What DD doesn’t quite know yet is that the summer hols festivities won’t actually start for me until next Friday, when I finally finish The Month of Radio Ga Ga. Next week she’s having quite a few playdates when I’ll be at the hospital for a stupid week of five rads, two consultant appointment, one heart scan and one herceptin drip. Pfft. DD knows none of this. She doesn’t need to. As far as she’s concerned my bad booby is better, because it is. Still, we will be celebrating next Friday night: DD’s asked if we can all go out for a curry, en famille.

In other news, hot off the press (and this will possibly be TMI if you are a bloke), MY PERIODS HAVE RETURNED!! This may not seem like something to celebrate, but there was a general suspicion in medical quarters that the ‘chemopause’ – your lady bits basically going into hibernation for the duration of the treatment – may have turned into full-on menopause. And I’m not even 38 yet, so that did feel too young. I didn’t want any more children anyway, but there is something about that choice being taken away from you that is deeply upsetting. But no! Two weeks ago I felt a familiar twinge in my ovaries, and exactly 14 days later, the mother of all menstruations arrived. I actually think it’s been eight months’ worth all at once: it’s like a particularly grisly scene from the Sopranos every morning, and for the first three days it felt like wolves were ripping out my womb. But I am so bloody pleased that my body is working again, I don’t care. DH was quite emotional when I told him: the idea of having a menopausal wife evidently wasn’t high on his ‘must have’ list this year, on top of everything else.

I was feeling a bit down yesterday, probably because after the novelty of being fertile again wore off, I remembered how tedious periods are, but I have perked up considerably today, not least because I am finally officially a size 12 again and am rocking my new  black skinny jeans. Yay! (Thank you W for introducing me to Tim Ferriss and his Four Hour Body regime – I’ll do a post on this soon).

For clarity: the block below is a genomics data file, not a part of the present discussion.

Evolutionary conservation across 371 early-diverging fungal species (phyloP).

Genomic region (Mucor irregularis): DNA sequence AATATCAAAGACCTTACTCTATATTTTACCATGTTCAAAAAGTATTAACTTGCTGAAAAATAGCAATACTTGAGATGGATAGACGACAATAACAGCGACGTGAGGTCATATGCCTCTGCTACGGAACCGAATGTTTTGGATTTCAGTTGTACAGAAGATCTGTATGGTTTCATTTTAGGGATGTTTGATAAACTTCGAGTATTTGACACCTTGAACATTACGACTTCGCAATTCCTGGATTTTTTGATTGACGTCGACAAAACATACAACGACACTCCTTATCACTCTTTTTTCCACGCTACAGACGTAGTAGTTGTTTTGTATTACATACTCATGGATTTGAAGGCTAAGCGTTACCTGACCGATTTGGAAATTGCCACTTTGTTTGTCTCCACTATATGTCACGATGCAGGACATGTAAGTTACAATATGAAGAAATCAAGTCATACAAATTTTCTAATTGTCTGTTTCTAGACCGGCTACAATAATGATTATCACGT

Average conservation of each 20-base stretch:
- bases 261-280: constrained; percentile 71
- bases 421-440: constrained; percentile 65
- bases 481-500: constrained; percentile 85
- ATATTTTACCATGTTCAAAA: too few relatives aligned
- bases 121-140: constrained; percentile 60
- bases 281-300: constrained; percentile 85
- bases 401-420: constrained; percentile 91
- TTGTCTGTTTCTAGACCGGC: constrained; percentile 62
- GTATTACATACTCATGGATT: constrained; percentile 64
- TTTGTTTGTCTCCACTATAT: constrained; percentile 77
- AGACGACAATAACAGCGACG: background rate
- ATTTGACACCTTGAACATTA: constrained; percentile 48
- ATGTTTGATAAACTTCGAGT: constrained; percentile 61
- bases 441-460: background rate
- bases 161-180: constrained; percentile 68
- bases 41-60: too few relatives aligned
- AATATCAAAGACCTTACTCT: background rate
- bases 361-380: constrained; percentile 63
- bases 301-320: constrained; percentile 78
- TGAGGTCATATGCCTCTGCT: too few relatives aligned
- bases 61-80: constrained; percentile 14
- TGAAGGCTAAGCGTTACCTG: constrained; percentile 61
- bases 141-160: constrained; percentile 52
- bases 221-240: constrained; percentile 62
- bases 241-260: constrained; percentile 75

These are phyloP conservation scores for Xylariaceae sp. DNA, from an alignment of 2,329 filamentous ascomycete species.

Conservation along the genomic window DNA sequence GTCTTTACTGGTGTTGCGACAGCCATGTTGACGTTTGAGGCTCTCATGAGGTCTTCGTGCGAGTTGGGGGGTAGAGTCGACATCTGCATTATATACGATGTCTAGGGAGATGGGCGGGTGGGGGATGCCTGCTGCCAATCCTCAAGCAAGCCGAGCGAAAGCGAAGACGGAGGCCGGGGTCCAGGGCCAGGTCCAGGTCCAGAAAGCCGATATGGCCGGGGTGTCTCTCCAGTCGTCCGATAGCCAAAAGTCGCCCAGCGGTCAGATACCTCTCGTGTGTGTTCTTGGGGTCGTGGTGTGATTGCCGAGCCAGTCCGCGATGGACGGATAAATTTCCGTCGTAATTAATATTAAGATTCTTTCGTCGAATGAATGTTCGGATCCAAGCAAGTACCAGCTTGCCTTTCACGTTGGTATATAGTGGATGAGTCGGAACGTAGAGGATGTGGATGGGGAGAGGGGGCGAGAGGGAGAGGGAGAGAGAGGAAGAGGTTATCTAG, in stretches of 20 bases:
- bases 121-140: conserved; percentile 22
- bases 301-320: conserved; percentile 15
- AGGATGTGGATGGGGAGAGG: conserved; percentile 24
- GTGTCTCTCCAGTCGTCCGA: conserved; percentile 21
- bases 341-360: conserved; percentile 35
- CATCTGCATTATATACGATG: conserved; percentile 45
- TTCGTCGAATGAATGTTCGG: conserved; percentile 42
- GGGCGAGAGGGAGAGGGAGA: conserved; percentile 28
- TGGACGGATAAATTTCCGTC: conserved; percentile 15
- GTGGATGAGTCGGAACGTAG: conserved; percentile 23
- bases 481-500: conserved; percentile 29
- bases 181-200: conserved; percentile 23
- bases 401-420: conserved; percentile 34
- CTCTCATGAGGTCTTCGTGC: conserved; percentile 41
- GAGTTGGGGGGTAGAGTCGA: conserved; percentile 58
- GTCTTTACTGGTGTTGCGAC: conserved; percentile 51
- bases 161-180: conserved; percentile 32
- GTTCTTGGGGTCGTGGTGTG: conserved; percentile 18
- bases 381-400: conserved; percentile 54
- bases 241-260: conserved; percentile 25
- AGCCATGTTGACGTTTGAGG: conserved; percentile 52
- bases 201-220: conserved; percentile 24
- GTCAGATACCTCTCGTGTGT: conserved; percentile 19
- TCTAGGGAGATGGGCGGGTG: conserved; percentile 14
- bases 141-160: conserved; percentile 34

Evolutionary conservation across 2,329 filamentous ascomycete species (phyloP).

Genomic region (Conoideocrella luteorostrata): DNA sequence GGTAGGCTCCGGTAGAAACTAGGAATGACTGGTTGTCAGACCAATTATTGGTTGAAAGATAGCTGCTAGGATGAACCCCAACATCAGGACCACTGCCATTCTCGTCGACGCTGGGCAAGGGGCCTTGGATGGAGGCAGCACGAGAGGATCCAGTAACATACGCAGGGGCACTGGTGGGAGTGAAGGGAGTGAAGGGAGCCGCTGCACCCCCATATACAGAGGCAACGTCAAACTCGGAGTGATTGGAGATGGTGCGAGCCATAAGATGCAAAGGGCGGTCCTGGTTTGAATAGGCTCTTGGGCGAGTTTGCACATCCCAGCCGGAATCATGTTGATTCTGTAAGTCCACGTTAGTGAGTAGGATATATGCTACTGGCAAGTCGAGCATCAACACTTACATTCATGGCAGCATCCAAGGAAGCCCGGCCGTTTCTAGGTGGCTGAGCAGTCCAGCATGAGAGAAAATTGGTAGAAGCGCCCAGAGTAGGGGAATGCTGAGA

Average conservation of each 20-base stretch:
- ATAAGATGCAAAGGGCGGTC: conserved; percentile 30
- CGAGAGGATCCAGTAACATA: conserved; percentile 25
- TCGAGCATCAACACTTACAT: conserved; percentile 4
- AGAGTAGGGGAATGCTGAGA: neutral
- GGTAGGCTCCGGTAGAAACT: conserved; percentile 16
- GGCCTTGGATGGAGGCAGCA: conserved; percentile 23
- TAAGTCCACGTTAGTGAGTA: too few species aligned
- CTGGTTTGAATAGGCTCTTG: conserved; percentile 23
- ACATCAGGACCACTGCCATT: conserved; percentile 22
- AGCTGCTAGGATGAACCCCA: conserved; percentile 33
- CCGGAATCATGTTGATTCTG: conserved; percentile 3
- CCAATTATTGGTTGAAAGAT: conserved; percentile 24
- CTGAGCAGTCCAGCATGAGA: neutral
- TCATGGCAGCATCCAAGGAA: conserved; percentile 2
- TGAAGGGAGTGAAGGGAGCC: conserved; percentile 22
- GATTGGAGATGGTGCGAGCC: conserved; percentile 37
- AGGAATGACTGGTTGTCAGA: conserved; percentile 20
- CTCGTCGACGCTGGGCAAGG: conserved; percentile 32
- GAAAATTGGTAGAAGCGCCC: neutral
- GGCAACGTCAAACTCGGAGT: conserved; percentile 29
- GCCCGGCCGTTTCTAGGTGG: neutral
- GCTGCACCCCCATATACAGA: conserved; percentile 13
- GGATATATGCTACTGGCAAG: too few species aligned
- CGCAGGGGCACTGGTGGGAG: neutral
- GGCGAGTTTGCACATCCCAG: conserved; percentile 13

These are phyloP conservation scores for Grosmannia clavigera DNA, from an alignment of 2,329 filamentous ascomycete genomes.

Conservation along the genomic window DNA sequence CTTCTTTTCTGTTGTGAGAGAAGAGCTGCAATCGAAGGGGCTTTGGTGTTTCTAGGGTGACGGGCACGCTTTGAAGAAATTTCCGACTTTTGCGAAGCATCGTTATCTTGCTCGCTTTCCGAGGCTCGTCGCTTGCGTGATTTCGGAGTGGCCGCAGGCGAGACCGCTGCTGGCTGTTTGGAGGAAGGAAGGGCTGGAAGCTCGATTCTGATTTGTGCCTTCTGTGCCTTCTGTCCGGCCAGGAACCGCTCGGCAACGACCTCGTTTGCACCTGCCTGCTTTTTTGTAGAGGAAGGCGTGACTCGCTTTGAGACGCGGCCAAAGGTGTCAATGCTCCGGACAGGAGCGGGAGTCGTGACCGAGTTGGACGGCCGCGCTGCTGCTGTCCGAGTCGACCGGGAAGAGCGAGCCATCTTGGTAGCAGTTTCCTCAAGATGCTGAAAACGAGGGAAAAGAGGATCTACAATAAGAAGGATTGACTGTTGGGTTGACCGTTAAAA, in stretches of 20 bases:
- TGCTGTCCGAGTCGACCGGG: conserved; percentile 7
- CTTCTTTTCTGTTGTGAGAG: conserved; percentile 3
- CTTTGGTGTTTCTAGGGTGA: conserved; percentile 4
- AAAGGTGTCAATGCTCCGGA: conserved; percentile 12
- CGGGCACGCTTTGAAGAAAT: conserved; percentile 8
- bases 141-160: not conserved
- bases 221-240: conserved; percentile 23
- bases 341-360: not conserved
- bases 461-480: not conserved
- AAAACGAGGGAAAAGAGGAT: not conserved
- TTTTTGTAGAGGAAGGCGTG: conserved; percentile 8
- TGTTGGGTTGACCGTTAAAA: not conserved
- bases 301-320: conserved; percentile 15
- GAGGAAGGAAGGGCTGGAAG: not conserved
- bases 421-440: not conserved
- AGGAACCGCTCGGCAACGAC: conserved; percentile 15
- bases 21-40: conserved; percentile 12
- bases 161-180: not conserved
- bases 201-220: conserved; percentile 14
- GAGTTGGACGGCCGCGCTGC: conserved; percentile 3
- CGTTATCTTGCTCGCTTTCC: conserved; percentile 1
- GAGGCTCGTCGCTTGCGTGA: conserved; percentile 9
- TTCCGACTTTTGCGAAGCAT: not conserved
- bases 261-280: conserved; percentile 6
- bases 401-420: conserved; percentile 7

Today, the sun is shining for the first time in weeks, and after this morning’s session I will be three quarters of the way through the radiotherapy. Whoop! This last big chunk of caaancer-f*cking is almost over!



  1. Great post, as always. DD was bound to get a great report. She is a lovely little girl. When are you going to Buck House? As you know we are taking I for her surprise birthday treat. I can’t wait to see her face when she realises what we are doing.

  2. Our girls are the best. E’s report was so good I nearly cried in front of the head teacher! Especially when she started with ‘Bear in mind she is the youngest …’. What stars our summer babes are.

    B is a beacon for us all, bless her. After the year your family has been through, for her to shine on, no matter what, just shows that the Pinchy spirit is well and truly passed on!

    Love you and so looking forward to catching up at B’s birthday.
    Hugs to all